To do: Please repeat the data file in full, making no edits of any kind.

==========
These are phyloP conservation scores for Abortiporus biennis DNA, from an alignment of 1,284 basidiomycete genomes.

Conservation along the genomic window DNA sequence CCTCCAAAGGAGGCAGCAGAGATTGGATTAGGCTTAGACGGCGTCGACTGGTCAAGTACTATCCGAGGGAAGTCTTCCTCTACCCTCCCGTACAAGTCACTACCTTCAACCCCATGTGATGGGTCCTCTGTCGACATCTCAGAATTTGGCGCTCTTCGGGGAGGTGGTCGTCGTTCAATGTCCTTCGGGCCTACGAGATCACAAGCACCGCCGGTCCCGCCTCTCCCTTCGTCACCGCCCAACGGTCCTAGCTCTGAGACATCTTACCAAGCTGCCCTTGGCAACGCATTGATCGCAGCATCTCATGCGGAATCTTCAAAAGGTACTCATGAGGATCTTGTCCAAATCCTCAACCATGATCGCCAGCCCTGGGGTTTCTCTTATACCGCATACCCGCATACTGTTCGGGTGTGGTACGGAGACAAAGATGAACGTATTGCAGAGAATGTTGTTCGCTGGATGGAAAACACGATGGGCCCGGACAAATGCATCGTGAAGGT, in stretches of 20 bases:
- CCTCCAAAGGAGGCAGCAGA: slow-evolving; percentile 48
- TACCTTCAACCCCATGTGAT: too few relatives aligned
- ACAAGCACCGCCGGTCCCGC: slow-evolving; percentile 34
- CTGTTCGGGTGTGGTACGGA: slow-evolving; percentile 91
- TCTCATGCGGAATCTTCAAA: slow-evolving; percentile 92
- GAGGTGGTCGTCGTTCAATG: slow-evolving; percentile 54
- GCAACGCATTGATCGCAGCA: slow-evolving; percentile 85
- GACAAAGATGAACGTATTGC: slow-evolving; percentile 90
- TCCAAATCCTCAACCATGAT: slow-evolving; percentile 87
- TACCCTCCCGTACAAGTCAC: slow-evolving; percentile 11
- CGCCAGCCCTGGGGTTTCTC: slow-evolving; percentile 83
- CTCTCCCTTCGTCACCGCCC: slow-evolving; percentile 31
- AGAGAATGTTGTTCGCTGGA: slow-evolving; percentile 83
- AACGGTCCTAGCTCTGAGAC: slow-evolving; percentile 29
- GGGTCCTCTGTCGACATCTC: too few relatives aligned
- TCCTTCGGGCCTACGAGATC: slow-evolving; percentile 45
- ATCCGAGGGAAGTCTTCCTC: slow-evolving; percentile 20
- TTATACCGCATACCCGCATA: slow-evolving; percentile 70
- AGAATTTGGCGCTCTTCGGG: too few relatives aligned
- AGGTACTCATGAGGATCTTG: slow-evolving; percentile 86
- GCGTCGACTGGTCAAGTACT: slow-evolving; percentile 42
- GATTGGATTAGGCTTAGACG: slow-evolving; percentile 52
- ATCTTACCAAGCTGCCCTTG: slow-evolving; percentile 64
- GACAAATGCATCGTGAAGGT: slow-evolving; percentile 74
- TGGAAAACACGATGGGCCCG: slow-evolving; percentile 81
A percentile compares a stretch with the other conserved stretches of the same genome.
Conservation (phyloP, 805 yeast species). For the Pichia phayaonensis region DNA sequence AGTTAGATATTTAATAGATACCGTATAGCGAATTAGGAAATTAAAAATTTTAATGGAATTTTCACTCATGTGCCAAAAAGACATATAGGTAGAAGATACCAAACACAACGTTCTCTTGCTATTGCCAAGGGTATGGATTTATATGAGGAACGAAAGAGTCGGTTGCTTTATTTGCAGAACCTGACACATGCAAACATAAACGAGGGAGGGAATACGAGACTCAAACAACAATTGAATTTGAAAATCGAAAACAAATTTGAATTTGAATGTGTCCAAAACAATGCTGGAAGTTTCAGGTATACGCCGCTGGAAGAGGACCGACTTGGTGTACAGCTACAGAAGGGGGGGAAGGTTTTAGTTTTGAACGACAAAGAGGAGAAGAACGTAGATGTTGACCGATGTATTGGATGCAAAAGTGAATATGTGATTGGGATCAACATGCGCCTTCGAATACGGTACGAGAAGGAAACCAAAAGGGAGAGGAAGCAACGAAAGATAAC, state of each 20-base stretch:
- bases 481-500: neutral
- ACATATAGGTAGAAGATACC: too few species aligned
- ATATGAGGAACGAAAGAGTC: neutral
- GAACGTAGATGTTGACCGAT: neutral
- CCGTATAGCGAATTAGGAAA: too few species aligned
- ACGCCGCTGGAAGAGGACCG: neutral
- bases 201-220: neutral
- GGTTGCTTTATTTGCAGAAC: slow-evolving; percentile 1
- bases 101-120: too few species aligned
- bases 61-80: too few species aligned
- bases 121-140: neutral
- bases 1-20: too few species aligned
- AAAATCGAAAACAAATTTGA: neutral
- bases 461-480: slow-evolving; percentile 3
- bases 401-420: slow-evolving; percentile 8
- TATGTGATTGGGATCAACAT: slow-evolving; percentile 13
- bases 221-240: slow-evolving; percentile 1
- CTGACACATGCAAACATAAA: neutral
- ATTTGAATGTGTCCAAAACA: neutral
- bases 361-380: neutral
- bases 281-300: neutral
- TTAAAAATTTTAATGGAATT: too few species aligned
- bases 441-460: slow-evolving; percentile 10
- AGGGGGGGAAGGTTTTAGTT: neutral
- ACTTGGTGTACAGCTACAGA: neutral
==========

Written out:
These are phyloP conservation scores for Abortiporus biennis DNA, from an alignment of 1,284 basidiomycete genomes.

Conservation along the genomic window DNA sequence CCTCCAAAGGAGGCAGCAGAGATTGGATTAGGCTTAGACGGCGTCGACTGGTCAAGTACTATCCGAGGGAAGTCTTCCTCTACCCTCCCGTACAAGTCACTACCTTCAACCCCATGTGATGGGTCCTCTGTCGACATCTCAGAATTTGGCGCTCTTCGGGGAGGTGGTCGTCGTTCAATGTCCTTCGGGCCTACGAGATCACAAGCACCGCCGGTCCCGCCTCTCCCTTCGTCACCGCCCAACGGTCCTAGCTCTGAGACATCTTACCAAGCTGCCCTTGGCAACGCATTGATCGCAGCATCTCATGCGGAATCTTCAAAAGGTACTCATGAGGATCTTGTCCAAATCCTCAACCATGATCGCCAGCCCTGGGGTTTCTCTTATACCGCATACCCGCATACTGTTCGGGTGTGGTACGGAGACAAAGATGAACGTATTGCAGAGAATGTTGTTCGCTGGATGGAAAACACGATGGGCCCGGACAAATGCATCGTGAAGGT, in stretches of 20 bases:
- CCTCCAAAGGAGGCAGCAGA: slow-evolving; percentile 48
- TACCTTCAACCCCATGTGAT: too few relatives aligned
- ACAAGCACCGCCGGTCCCGC: slow-evolving; percentile 34
- CTGTTCGGGTGTGGTACGGA: slow-evolving; percentile 91
- TCTCATGCGGAATCTTCAAA: slow-evolving; percentile 92
- GAGGTGGTCGTCGTTCAATG: slow-evolving; percentile 54
- GCAACGCATTGATCGCAGCA: slow-evolving; percentile 85
- GACAAAGATGAACGTATTGC: slow-evolving; percentile 90
- TCCAAATCCTCAACCATGAT: slow-evolving; percentile 87
- TACCCTCCCGTACAAGTCAC: slow-evolving; percentile 11
- CGCCAGCCCTGGGGTTTCTC: slow-evolving; percentile 83
- CTCTCCCTTCGTCACCGCCC: slow-evolving; percentile 31
- AGAGAATGTTGTTCGCTGGA: slow-evolving; percentile 83
- AACGGTCCTAGCTCTGAGAC: slow-evolving; percentile 29
- GGGTCCTCTGTCGACATCTC: too few relatives aligned
- TCCTTCGGGCCTACGAGATC: slow-evolving; percentile 45
- ATCCGAGGGAAGTCTTCCTC: slow-evolving; percentile 20
- TTATACCGCATACCCGCATA: slow-evolving; percentile 70
- AGAATTTGGCGCTCTTCGGG: too few relatives aligned
- AGGTACTCATGAGGATCTTG: slow-evolving; percentile 86
- GCGTCGACTGGTCAAGTACT: slow-evolving; percentile 42
- GATTGGATTAGGCTTAGACG: slow-evolving; percentile 52
- ATCTTACCAAGCTGCCCTTG: slow-evolving; percentile 64
- GACAAATGCATCGTGAAGGT: slow-evolving; percentile 74
- TGGAAAACACGATGGGCCCG: slow-evolving; percentile 81
A percentile compares a stretch with the other conserved stretches of the same genome.
Conservation (phyloP, 805 yeast species). For the Pichia phayaonensis region DNA sequence AGTTAGATATTTAATAGATACCGTATAGCGAATTAGGAAATTAAAAATTTTAATGGAATTTTCACTCATGTGCCAAAAAGACATATAGGTAGAAGATACCAAACACAACGTTCTCTTGCTATTGCCAAGGGTATGGATTTATATGAGGAACGAAAGAGTCGGTTGCTTTATTTGCAGAACCTGACACATGCAAACATAAACGAGGGAGGGAATACGAGACTCAAACAACAATTGAATTTGAAAATCGAAAACAAATTTGAATTTGAATGTGTCCAAAACAATGCTGGAAGTTTCAGGTATACGCCGCTGGAAGAGGACCGACTTGGTGTACAGCTACAGAAGGGGGGGAAGGTTTTAGTTTTGAACGACAAAGAGGAGAAGAACGTAGATGTTGACCGATGTATTGGATGCAAAAGTGAATATGTGATTGGGATCAACATGCGCCTTCGAATACGGTACGAGAAGGAAACCAAAAGGGAGAGGAAGCAACGAAAGATAAC, state of each 20-base stretch:
- bases 481-500: neutral
- ACATATAGGTAGAAGATACC: too few species aligned
- ATATGAGGAACGAAAGAGTC: neutral
- GAACGTAGATGTTGACCGAT: neutral
- CCGTATAGCGAATTAGGAAA: too few species aligned
- ACGCCGCTGGAAGAGGACCG: neutral
- bases 201-220: neutral
- GGTTGCTTTATTTGCAGAAC: slow-evolving; percentile 1
- bases 101-120: too few species aligned
- bases 61-80: too few species aligned
- bases 121-140: neutral
- bases 1-20: too few species aligned
- AAAATCGAAAACAAATTTGA: neutral
- bases 461-480: slow-evolving; percentile 3
- bases 401-420: slow-evolving; percentile 8
- TATGTGATTGGGATCAACAT: slow-evolving; percentile 13
- bases 221-240: slow-evolving; percentile 1
- CTGACACATGCAAACATAAA: neutral
- ATTTGAATGTGTCCAAAACA: neutral
- bases 361-380: neutral
- bases 281-300: neutral
- TTAAAAATTTTAATGGAATT: too few species aligned
- bases 441-460: slow-evolving; percentile 10
- AGGGGGGGAAGGTTTTAGTT: neutral
- ACTTGGTGTACAGCTACAGA: neutral